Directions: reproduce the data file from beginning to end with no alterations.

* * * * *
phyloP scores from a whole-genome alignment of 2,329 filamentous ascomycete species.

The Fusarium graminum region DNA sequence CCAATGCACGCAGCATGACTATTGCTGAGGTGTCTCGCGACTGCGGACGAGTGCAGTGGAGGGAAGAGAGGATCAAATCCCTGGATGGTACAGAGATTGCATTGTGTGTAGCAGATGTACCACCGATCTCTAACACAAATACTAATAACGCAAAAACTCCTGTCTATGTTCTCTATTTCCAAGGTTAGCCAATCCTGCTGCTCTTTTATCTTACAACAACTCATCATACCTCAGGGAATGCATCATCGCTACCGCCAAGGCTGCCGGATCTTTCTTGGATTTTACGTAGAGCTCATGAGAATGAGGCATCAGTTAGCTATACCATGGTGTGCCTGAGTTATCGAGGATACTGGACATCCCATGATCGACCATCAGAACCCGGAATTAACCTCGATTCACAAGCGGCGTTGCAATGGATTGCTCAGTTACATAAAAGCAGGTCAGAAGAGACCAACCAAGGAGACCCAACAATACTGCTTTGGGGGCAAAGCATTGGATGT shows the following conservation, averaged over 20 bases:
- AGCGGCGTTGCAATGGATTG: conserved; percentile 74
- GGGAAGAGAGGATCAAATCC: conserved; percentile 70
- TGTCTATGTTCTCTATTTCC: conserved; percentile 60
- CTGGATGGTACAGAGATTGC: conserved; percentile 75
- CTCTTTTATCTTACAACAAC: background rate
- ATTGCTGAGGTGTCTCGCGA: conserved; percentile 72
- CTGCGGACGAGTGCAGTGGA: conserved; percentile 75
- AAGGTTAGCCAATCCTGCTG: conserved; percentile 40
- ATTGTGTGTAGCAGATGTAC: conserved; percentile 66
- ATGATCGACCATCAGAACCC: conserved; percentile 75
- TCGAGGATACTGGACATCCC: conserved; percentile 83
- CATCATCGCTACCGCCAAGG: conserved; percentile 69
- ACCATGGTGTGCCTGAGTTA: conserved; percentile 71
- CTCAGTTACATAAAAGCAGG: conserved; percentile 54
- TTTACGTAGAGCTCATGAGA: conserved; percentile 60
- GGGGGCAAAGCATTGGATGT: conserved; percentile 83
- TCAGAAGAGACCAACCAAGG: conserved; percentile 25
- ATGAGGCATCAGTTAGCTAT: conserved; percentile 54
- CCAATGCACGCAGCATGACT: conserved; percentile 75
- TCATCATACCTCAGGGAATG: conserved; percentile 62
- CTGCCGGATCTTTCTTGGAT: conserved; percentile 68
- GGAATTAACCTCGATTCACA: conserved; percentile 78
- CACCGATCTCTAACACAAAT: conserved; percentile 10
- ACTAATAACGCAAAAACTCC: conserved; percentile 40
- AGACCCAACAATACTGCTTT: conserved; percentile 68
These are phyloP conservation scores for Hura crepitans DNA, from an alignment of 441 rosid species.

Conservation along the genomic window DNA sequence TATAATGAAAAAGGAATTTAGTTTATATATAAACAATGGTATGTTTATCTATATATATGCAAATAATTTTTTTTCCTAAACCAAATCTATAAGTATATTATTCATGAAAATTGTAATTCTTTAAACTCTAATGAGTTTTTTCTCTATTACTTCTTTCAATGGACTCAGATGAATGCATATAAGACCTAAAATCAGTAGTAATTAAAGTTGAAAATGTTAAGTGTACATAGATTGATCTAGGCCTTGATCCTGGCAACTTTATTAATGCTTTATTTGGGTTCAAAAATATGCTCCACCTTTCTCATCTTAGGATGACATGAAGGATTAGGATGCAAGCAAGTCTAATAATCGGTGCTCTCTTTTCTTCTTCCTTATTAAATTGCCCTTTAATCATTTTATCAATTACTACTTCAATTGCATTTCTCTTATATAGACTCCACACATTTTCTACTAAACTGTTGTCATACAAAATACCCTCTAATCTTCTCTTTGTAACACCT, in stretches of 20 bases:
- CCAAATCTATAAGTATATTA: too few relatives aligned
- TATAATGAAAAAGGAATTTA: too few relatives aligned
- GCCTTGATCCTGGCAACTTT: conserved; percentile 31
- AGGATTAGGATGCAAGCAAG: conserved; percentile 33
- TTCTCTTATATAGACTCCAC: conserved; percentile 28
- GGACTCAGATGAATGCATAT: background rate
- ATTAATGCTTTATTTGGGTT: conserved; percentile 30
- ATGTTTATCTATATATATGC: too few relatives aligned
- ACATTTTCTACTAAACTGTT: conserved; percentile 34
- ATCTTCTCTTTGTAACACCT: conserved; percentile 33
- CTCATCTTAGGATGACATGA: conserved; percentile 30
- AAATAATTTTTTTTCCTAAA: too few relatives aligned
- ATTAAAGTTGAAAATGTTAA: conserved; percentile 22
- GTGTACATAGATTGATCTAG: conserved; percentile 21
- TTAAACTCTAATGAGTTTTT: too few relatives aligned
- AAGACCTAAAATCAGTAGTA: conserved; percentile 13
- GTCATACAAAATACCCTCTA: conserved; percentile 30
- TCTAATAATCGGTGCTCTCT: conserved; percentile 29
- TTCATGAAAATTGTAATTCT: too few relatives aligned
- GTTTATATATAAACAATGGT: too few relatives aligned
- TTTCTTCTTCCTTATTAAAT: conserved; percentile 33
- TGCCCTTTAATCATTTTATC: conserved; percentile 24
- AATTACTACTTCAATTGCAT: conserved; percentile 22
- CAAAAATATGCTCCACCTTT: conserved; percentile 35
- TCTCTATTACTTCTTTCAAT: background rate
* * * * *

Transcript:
phyloP scores from a whole-genome alignment of 2,329 filamentous ascomycete species.

The Fusarium graminum region DNA sequence CCAATGCACGCAGCATGACTATTGCTGAGGTGTCTCGCGACTGCGGACGAGTGCAGTGGAGGGAAGAGAGGATCAAATCCCTGGATGGTACAGAGATTGCATTGTGTGTAGCAGATGTACCACCGATCTCTAACACAAATACTAATAACGCAAAAACTCCTGTCTATGTTCTCTATTTCCAAGGTTAGCCAATCCTGCTGCTCTTTTATCTTACAACAACTCATCATACCTCAGGGAATGCATCATCGCTACCGCCAAGGCTGCCGGATCTTTCTTGGATTTTACGTAGAGCTCATGAGAATGAGGCATCAGTTAGCTATACCATGGTGTGCCTGAGTTATCGAGGATACTGGACATCCCATGATCGACCATCAGAACCCGGAATTAACCTCGATTCACAAGCGGCGTTGCAATGGATTGCTCAGTTACATAAAAGCAGGTCAGAAGAGACCAACCAAGGAGACCCAACAATACTGCTTTGGGGGCAAAGCATTGGATGT shows the following conservation, averaged over 20 bases:
- AGCGGCGTTGCAATGGATTG: conserved; percentile 74
- GGGAAGAGAGGATCAAATCC: conserved; percentile 70
- TGTCTATGTTCTCTATTTCC: conserved; percentile 60
- CTGGATGGTACAGAGATTGC: conserved; percentile 75
- CTCTTTTATCTTACAACAAC: background rate
- ATTGCTGAGGTGTCTCGCGA: conserved; percentile 72
- CTGCGGACGAGTGCAGTGGA: conserved; percentile 75
- AAGGTTAGCCAATCCTGCTG: conserved; percentile 40
- ATTGTGTGTAGCAGATGTAC: conserved; percentile 66
- ATGATCGACCATCAGAACCC: conserved; percentile 75
- TCGAGGATACTGGACATCCC: conserved; percentile 83
- CATCATCGCTACCGCCAAGG: conserved; percentile 69
- ACCATGGTGTGCCTGAGTTA: conserved; percentile 71
- CTCAGTTACATAAAAGCAGG: conserved; percentile 54
- TTTACGTAGAGCTCATGAGA: conserved; percentile 60
- GGGGGCAAAGCATTGGATGT: conserved; percentile 83
- TCAGAAGAGACCAACCAAGG: conserved; percentile 25
- ATGAGGCATCAGTTAGCTAT: conserved; percentile 54
- CCAATGCACGCAGCATGACT: conserved; percentile 75
- TCATCATACCTCAGGGAATG: conserved; percentile 62
- CTGCCGGATCTTTCTTGGAT: conserved; percentile 68
- GGAATTAACCTCGATTCACA: conserved; percentile 78
- CACCGATCTCTAACACAAAT: conserved; percentile 10
- ACTAATAACGCAAAAACTCC: conserved; percentile 40
- AGACCCAACAATACTGCTTT: conserved; percentile 68
These are phyloP conservation scores for Hura crepitans DNA, from an alignment of 441 rosid species.

Conservation along the genomic window DNA sequence TATAATGAAAAAGGAATTTAGTTTATATATAAACAATGGTATGTTTATCTATATATATGCAAATAATTTTTTTTCCTAAACCAAATCTATAAGTATATTATTCATGAAAATTGTAATTCTTTAAACTCTAATGAGTTTTTTCTCTATTACTTCTTTCAATGGACTCAGATGAATGCATATAAGACCTAAAATCAGTAGTAATTAAAGTTGAAAATGTTAAGTGTACATAGATTGATCTAGGCCTTGATCCTGGCAACTTTATTAATGCTTTATTTGGGTTCAAAAATATGCTCCACCTTTCTCATCTTAGGATGACATGAAGGATTAGGATGCAAGCAAGTCTAATAATCGGTGCTCTCTTTTCTTCTTCCTTATTAAATTGCCCTTTAATCATTTTATCAATTACTACTTCAATTGCATTTCTCTTATATAGACTCCACACATTTTCTACTAAACTGTTGTCATACAAAATACCCTCTAATCTTCTCTTTGTAACACCT, in stretches of 20 bases:
- CCAAATCTATAAGTATATTA: too few relatives aligned
- TATAATGAAAAAGGAATTTA: too few relatives aligned
- GCCTTGATCCTGGCAACTTT: conserved; percentile 31
- AGGATTAGGATGCAAGCAAG: conserved; percentile 33
- TTCTCTTATATAGACTCCAC: conserved; percentile 28
- GGACTCAGATGAATGCATAT: background rate
- ATTAATGCTTTATTTGGGTT: conserved; percentile 30
- ATGTTTATCTATATATATGC: too few relatives aligned
- ACATTTTCTACTAAACTGTT: conserved; percentile 34
- ATCTTCTCTTTGTAACACCT: conserved; percentile 33
- CTCATCTTAGGATGACATGA: conserved; percentile 30
- AAATAATTTTTTTTCCTAAA: too few relatives aligned
- ATTAAAGTTGAAAATGTTAA: conserved; percentile 22
- GTGTACATAGATTGATCTAG: conserved; percentile 21
- TTAAACTCTAATGAGTTTTT: too few relatives aligned
- AAGACCTAAAATCAGTAGTA: conserved; percentile 13
- GTCATACAAAATACCCTCTA: conserved; percentile 30
- TCTAATAATCGGTGCTCTCT: conserved; percentile 29
- TTCATGAAAATTGTAATTCT: too few relatives aligned
- GTTTATATATAAACAATGGT: too few relatives aligned
- TTTCTTCTTCCTTATTAAAT: conserved; percentile 33
- TGCCCTTTAATCATTTTATC: conserved; percentile 24
- AATTACTACTTCAATTGCAT: conserved; percentile 22
- CAAAAATATGCTCCACCTTT: conserved; percentile 35
- TCTCTATTACTTCTTTCAAT: background rate